Meetups build intercultural connections
Earlier this summer, the Vancouver Foundation, a community non-profit, reported that one in three people feel it is difficult to make new friends in the city. Immigrants who have been in the city for five years or less are particularly prone to feelings of isolation.
Meanwhile, hundreds of people are meeting up at various coffee shops, parks, pubs and galleries every week through events organized by local groups on the popular social networking site, Meetup.com.
“Meetup has definitely helped make my transition to Vancouver a lot easier,” says Ajayi, who has started his own group, Around the World in 80…, to focus on exploring cultures both globally and locally.
The site, which is designed to encourage face-to-face interaction of people with similar interests, currently hosts more than 1,000 groups in Metro Vancouver.
“Through Meetup, I can meet about 20–30 people per week,” says Remy Coulombe, a 25-year-old Montreal native who has lived in Vancouver for the last four years.
“No other social networking site offers the same opportunities,” he says.
Participants join Meetup groups for various reasons. Many are newcomers to the city, international students or local hobbyists looking to improve their skills or find new friends. Some come to look for new business contacts, jobs or dates.
Even those who have been in Vancouver for a number of years express appreciation for the opportunity to connect with others beyond their existing circles.
“If you take Meetup out of the picture, where would I go to meet that many different kind of people,” says Shamyl Nadeem, the organizer of the Young Vancouver Social Meetup group. Nadeem, who is originally from Pakistan, has lived in Vancouver for the last nine years.
“On the bus, most people are busy on their phones, headphones or texting so I can’t really talk to them,” he says.
Themes for Meetup groups vary widely: hiking, movies, learning languages and various hobbies. While cultural-specific groups do exist, the numbers reflect the majority’s desire to mingle with cultures different from their own.
“[When I first came to Vancouver], it was easy for me to go with a lot of Pakistanis and hang out with them,” Nadeem says. “But I chose otherwise…I’m coming to a new city, and if I wanted to do that then I might as well have stayed in Pakistan because there are 180 million of us.”
The varied interactions by participants have even led some to feel more connected with the community at large.
“Meetup is part of the outside community too,” says Ammar Makhzoum of the Vancouver French Language Meetup Group (VFLMG).
As with many Meetup groups, the VFLMG has connected with numerous local businesses and community associations. The CBC invited Makhzoum and his co-organizer, Glen Phillips, to provide comments from the perspective of Vancouver’s French-speaking community during the Winter Olympics in 2010.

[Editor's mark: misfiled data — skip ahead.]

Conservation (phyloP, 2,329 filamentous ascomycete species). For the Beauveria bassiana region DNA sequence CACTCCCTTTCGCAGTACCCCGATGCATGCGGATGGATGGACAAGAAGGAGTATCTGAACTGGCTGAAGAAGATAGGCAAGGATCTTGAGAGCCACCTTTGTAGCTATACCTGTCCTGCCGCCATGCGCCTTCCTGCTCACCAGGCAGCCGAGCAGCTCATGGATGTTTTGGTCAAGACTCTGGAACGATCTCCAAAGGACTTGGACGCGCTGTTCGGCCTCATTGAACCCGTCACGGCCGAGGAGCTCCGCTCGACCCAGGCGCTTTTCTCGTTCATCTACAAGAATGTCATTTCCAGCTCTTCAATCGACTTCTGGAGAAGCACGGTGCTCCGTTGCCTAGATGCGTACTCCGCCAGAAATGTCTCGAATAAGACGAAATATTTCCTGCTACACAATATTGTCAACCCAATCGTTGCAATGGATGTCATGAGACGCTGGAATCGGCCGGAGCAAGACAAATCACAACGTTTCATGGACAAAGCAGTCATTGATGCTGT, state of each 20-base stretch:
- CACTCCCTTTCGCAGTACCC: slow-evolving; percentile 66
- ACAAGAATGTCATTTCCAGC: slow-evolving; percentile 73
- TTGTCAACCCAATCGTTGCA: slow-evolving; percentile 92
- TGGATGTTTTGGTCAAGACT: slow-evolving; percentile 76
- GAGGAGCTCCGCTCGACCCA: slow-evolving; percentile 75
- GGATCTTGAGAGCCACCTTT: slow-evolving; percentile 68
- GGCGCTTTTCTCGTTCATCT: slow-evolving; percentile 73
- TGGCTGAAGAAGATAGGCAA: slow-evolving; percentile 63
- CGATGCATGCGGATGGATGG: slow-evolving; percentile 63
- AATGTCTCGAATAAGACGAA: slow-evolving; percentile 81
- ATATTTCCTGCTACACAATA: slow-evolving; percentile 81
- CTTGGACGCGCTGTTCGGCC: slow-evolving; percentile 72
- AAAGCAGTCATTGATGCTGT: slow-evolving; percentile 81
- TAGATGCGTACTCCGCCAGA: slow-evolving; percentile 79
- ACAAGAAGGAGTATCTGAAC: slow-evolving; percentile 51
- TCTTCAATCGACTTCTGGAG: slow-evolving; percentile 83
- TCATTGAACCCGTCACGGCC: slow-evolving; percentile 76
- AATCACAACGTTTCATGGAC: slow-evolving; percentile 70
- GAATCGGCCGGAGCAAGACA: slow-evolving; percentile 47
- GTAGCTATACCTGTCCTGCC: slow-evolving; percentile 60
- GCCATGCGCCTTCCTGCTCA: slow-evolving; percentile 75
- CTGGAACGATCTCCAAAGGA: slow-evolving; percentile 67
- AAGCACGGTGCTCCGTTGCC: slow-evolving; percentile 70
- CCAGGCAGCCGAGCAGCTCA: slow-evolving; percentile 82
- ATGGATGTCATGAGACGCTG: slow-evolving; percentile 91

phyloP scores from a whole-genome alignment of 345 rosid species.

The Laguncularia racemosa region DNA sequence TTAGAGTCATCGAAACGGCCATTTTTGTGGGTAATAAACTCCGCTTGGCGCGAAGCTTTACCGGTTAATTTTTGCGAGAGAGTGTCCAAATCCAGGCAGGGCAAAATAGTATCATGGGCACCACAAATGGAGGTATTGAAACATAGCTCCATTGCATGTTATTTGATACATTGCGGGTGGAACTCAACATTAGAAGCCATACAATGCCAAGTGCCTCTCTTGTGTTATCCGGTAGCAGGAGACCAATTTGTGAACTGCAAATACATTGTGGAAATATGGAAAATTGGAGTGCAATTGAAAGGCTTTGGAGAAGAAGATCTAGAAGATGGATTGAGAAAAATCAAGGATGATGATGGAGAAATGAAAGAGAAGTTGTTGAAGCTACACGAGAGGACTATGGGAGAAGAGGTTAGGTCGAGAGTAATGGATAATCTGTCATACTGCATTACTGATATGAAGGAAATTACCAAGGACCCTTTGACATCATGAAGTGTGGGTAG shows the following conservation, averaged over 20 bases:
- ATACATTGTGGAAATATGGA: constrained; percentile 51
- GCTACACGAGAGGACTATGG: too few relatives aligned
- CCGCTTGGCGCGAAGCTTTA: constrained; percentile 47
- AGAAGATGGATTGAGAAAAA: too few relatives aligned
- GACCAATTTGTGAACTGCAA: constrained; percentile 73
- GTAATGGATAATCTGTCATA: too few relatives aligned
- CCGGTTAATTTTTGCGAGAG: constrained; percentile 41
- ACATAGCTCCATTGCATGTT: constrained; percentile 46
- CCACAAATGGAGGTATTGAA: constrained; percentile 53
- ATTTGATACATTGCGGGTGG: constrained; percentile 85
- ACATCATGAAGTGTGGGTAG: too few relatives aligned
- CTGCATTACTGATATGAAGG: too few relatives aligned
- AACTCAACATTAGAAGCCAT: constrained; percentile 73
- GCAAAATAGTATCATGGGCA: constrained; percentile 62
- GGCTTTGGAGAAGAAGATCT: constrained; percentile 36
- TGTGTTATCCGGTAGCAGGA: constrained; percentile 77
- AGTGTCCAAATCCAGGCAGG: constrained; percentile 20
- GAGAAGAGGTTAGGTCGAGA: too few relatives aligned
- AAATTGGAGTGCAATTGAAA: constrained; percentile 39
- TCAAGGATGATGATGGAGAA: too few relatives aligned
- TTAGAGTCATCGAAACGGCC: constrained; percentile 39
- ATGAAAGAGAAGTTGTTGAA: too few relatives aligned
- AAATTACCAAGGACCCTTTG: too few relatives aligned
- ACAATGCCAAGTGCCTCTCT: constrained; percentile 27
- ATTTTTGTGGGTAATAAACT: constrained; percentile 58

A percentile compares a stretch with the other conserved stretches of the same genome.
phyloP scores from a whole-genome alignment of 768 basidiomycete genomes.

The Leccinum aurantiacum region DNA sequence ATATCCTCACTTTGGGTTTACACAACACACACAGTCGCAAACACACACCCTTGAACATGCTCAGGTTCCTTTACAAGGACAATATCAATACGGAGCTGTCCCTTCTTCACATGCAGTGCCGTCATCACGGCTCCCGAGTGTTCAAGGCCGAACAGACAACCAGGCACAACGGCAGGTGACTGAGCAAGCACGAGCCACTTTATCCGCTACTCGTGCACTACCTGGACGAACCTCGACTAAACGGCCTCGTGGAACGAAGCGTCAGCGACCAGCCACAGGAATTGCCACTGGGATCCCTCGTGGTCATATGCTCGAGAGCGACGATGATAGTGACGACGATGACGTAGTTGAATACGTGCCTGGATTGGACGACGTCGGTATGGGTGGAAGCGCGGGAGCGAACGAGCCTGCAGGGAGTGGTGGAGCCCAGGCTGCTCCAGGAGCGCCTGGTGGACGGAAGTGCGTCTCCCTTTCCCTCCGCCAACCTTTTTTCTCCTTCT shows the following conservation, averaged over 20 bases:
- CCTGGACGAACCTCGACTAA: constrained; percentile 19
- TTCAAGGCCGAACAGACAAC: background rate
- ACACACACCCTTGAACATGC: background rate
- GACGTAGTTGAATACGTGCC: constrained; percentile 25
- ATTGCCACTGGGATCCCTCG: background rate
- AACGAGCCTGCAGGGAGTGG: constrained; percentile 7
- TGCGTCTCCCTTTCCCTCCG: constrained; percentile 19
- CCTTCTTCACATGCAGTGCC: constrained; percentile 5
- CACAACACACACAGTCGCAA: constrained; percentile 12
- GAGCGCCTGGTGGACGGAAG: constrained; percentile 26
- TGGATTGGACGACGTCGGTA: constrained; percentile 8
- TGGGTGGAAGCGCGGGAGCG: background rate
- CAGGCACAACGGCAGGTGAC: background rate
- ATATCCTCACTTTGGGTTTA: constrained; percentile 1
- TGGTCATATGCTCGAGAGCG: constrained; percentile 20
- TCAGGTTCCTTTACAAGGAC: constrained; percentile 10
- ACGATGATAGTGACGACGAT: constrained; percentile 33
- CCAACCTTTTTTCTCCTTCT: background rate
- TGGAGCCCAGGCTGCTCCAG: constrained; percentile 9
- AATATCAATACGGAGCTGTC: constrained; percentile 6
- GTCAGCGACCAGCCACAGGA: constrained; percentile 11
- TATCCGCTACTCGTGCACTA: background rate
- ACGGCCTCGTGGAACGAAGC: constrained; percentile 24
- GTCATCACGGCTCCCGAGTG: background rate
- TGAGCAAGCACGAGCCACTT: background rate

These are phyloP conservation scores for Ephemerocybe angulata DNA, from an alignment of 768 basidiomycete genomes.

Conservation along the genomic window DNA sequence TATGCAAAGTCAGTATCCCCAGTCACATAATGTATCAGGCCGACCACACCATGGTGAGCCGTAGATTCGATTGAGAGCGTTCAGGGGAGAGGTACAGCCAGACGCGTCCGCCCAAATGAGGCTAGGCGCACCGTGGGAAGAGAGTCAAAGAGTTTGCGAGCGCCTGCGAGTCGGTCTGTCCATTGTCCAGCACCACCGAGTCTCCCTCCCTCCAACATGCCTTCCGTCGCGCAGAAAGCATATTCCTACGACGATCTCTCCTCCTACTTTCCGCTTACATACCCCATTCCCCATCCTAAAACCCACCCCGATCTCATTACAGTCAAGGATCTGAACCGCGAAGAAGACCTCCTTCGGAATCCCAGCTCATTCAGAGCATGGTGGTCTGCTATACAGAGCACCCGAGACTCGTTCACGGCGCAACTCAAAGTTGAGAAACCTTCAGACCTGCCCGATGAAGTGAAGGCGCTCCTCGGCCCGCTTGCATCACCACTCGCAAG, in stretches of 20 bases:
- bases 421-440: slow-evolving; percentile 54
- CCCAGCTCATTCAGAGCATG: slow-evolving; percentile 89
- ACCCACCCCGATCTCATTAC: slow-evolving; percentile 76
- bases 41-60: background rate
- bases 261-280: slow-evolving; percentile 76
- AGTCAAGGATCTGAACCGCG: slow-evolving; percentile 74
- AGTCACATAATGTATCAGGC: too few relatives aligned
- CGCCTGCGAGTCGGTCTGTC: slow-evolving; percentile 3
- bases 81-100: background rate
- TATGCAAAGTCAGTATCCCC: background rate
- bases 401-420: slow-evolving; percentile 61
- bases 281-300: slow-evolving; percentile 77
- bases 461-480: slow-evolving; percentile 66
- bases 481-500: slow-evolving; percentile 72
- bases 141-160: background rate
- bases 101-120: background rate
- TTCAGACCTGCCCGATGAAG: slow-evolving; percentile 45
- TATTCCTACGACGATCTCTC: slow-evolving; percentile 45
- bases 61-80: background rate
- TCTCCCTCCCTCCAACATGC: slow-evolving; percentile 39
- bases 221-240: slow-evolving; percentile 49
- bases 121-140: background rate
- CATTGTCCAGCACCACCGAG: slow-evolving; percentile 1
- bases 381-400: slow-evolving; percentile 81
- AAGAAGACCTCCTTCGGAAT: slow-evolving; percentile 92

However, Meetup groups are not for everyone. Singapore-born Kane Tan, a Vancouver resident of at least 24 years, is uncomfortable with the idea of using services like Meetup to make friends.
“Even though it’s free, services like Meetup seem artificial and contrived,” he says. “You are acquiring a ready-made network rather than growing one organically.” Tan expresses his own preference for meeting people through daily activities and social events such as work or dancing.
Other challenges abound for those who are more introverted or culturally reserved. The original founder of Extremely Shy… Looking for Friends (ESLF) left after a month when the group started to grow to a size and at a rate that she had not anticipated.
“She was kind of intimidated because she was extremely shy and didn’t want to come out to events of five or 10 people,” says ESLF’s current organizer, Ian Nickason.
While some take a more business-oriented approach, most organizers are volunteers and need to put time and effort into their events to ensure inclusivity and greater participation.
“It’s like a community centre on the Internet,” says Peter Cho, organizer for six Meetup groups. Among the responsibilities of organizers are managing attendance, securing venues and policing rude or offensive behaviour.
Despite the challenges, most attendees and organizers agree that Meetup is good for what it was made for: getting people to meet up. For a newcomer like Ajayi, such interaction may be especially vital.
“I work in IT, so my job already requires me to work in the virtual world,” he says. “Meetup provides me the opportunity to meet real people offline.”
Reprinted from The Source Newspaper.